I was reading an article today from the Myeloma Beacon about supplements and how they might help or hinder treatment for a condition like amyloidosis:
It seems that supplementation is very tricky when you have amyloidosis. Are your doctors counseling you about supplements? Which supplements seem to be helping you?
Green Tea seems to be one of the things that is discussed at many of our support group meetings. There is actually an ongoing clinical trial in Italy for EGCG. The aim of the study is to assess whether treatment with EGCG increases the rate of cardiac response in patients with AL amyloidosis who completed chemotherapy. http://www.clinicaltrials.gov/ct2/show/NCT01511263?term=egcg+and+amyloidosis&rank=1
BUT, one of the drawbacks to EGCG is that you cannot take, or drink it while taking Velcade. The supplement can counteract or reduce the effectiveness of the Velcade. Grapefruit is another thing that you must avoid when taking most chemo drugs. It is always best to confer with your doctor or pharmacist before adding any type of supplement, herbal remedy or vitamin. Curcumin is also talked about widely, but again, ask your doctor first. While MM and AL sometimes go hand in hand, the AL is what causes the most problems because of the organ involvement and edema issues. Kidney problems can also add to the mix and one must be careful not to put a strain on an organ that is already compromised. The best mantra is to always check with your doctor first!!
Excellent advice, ga_peach. Thanks!
I noticed that the University of Maryland Medical Center website has some dietary and supplement guidelines that might make a useful starting point when talking to doctors about diet and nutrition:
Does current research indicate that limiting or even eliminating meat consumption may be helpful to those with amyloidosis, ga_peach?
I have been told by several Amyloid specialists that patients do not need to limit or eliminate meat from their diets! However, those that have compromised kidney function may need to limit their daily protein intake. I was given the ballpark number of 40 grams daily by a Mayo oncologist but each patient should also check with their nephrologist. Protein is essential for maintaining muscle mass and strength, so if the patients can tolerate eating meat, they should try to eat lean meats when possible. We actually discussed the use of supplements with a Mayo nephrologist at our support group meeting yesterday and because this disease can effect each patient differently, it I always best that they talk with their doctors and a nutritionist at the hospital before taking anything! As you can read in that article, many of those supplements cause thinning of the blood. Since amyloid patients already have an increased risk of bleeding, extreme caution should be used. Granted those patients that are taking imids as their chemo will need to be on some type of anti coagulation to help prevent blood clots but there again, that is closely watched by their doctors. According to yesterdays discussion, a well balanced diet that is low in sodium is the way to go. Some patients also need to monitor their potassium intake so certain fruits must be avoided.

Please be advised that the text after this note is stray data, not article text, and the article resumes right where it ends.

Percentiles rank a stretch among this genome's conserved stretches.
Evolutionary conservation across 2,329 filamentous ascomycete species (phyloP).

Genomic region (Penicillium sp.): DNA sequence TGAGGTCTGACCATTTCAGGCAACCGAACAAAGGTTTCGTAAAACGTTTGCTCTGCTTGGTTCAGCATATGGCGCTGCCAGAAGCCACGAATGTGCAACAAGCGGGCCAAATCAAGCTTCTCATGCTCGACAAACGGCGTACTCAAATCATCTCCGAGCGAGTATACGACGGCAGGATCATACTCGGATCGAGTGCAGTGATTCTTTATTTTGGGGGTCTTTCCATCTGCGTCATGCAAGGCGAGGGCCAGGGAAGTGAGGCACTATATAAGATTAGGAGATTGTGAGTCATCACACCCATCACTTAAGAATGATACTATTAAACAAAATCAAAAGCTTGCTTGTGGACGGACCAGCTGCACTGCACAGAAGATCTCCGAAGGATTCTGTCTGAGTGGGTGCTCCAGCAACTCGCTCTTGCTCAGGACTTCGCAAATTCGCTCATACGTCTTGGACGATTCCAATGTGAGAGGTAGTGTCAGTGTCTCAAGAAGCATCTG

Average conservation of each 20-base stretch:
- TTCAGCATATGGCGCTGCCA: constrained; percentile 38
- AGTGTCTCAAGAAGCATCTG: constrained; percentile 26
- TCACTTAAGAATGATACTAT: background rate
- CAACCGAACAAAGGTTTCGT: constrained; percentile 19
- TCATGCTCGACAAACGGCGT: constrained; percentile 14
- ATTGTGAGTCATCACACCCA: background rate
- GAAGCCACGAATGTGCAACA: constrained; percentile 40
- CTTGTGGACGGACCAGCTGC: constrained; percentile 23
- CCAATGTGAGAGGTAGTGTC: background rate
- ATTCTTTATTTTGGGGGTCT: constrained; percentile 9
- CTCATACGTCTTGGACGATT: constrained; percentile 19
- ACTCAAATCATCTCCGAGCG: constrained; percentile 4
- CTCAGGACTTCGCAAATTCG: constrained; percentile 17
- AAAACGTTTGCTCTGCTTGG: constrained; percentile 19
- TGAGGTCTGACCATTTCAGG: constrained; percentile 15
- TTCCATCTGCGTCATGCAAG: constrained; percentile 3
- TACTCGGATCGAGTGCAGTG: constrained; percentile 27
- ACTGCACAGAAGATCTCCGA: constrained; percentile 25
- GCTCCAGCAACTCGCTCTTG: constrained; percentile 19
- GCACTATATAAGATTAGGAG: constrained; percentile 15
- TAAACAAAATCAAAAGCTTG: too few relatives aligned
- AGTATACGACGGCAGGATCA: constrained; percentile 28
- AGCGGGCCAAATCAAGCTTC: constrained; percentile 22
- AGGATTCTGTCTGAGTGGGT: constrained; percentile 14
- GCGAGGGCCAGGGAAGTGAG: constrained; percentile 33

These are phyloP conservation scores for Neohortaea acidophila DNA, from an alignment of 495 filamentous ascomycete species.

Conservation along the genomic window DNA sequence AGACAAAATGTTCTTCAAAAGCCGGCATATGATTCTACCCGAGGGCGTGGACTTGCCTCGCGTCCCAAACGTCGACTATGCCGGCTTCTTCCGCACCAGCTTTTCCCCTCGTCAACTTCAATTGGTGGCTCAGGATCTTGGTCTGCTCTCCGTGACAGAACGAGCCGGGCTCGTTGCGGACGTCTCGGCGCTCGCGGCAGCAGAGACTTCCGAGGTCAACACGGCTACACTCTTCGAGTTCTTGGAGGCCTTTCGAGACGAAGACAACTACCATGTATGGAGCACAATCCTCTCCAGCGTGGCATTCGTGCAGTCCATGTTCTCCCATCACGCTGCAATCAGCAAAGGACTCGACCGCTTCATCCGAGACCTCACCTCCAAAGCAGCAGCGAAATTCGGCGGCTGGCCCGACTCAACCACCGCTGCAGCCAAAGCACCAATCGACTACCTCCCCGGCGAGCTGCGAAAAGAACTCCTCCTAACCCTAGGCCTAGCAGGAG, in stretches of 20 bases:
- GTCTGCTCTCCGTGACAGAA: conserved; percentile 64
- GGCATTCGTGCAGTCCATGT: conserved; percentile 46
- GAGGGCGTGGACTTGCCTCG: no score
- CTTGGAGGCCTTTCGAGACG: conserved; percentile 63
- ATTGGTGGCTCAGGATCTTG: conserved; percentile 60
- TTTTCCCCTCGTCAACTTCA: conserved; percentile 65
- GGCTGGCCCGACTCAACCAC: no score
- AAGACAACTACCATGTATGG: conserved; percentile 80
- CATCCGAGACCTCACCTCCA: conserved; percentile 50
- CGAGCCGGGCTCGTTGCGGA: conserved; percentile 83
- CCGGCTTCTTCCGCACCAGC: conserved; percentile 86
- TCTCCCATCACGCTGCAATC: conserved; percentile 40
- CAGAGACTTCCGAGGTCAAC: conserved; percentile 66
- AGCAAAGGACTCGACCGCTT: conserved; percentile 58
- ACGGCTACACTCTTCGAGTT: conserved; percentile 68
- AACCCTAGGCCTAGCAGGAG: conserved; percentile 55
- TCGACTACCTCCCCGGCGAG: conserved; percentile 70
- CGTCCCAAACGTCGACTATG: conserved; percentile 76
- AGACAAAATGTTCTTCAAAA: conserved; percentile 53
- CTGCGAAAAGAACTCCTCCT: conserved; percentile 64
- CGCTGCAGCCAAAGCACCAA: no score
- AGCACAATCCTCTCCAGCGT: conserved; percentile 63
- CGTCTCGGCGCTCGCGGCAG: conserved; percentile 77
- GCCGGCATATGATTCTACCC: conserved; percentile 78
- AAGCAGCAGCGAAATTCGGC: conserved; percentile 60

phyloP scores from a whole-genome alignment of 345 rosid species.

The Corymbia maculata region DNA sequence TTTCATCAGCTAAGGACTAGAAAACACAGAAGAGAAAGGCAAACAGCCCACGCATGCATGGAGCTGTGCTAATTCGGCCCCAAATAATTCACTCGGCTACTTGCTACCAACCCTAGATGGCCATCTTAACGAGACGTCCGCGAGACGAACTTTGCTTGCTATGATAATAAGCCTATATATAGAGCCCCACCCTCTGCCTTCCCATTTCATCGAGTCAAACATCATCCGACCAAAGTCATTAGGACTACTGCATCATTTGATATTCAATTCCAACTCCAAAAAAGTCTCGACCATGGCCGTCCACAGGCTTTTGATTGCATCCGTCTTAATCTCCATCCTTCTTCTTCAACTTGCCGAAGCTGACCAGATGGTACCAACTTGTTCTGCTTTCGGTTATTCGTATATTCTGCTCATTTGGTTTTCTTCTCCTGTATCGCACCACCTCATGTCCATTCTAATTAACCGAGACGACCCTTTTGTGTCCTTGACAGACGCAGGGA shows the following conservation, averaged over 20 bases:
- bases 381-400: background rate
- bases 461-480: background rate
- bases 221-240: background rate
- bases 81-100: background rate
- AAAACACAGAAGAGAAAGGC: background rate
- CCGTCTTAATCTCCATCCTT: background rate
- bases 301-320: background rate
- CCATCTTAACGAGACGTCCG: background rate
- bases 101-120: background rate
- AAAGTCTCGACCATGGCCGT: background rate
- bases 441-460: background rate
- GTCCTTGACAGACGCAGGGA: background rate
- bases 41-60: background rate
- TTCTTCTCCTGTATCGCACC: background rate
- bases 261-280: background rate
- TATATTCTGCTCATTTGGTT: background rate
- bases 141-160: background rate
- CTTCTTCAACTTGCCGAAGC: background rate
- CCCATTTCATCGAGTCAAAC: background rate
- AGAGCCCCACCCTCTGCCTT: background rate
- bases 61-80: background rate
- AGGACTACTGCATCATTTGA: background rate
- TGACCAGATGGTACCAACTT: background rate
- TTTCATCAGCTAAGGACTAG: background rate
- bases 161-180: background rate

I looked at the references that were used for this article and out of 24 cited, only 5 are from 2010 and later. Some are 13 years old!!! Treatments have changed drastically since most of these were written and most of the novel agents that are now used to treat amyloid patients have contraindications for many of the items listed. Perhaps I need to write to the U of M and ask them to update this article to reflect real time treatments. I will be in Maryland in two weeks for our support group meeting there and we may discuss this topic with the Mayo doctor that will be our guest speaker.
Thanks for clarifying the information, ga_peach -- it just goes to show that even medical groups may not have correct information on their sites. I'm glad I asked, so I could learn from your response. Yes, please do write U Maryland and tell them it's time to update. I have done the same for several avm sites that are out of date.
was wondering about protein and eating meat..I basically was told not too each very much meat due to amyloidosis in my kidneys but had heard also from other sources it was ok...In my case due to how amyloidosis has affected my sense of taste most meat and fish turn me off so problem solved. ga_peach if I am not mistaken you would know me as amyredbaron on another amyloid support site I just joined...small world
Welcome to this group too Mike. I am on two other groups as well! When the kidneys are involved it is true that you need to cut back some on the protein, but not completely because you need it to help maintain muscle mass. Keep in mind that meat is not the only source of protein....beans, tofu, eggs are some other choices along with protein drinks such as Premier Protein, Ensure, etc. If your potassium levels are high you would need to read the labels of the drinks to make sure you didn't overload yourself. I know some amy patients that have survived on ice cream while they could not tolerate more solid foods. You do what you have to until your system has a chance to recover from the chemo (if that was the cause of the loss of appetite).
good advice again ty but do have a strange digestive system...Ensure is like dynamite in my colon to put it politely..know it is great for many people....Dietician does help me with other sources of protein..turnups, sweet potatoes, eggs, whey powders..As for potassium, my levels are low so am on pills along with magnesium. Sure do read labels. Loss of appetite was due to chemo mostly but some is from amyloidosis, number of duodenal ulcers..(easy to become nauseous ) As for when I could not eat solid foods to speak of, puddings, soups, applesauce etc. kept me going for quite some time. Daughter is a vegetarian so she helps with some ideas too...Anyway thanks again..mike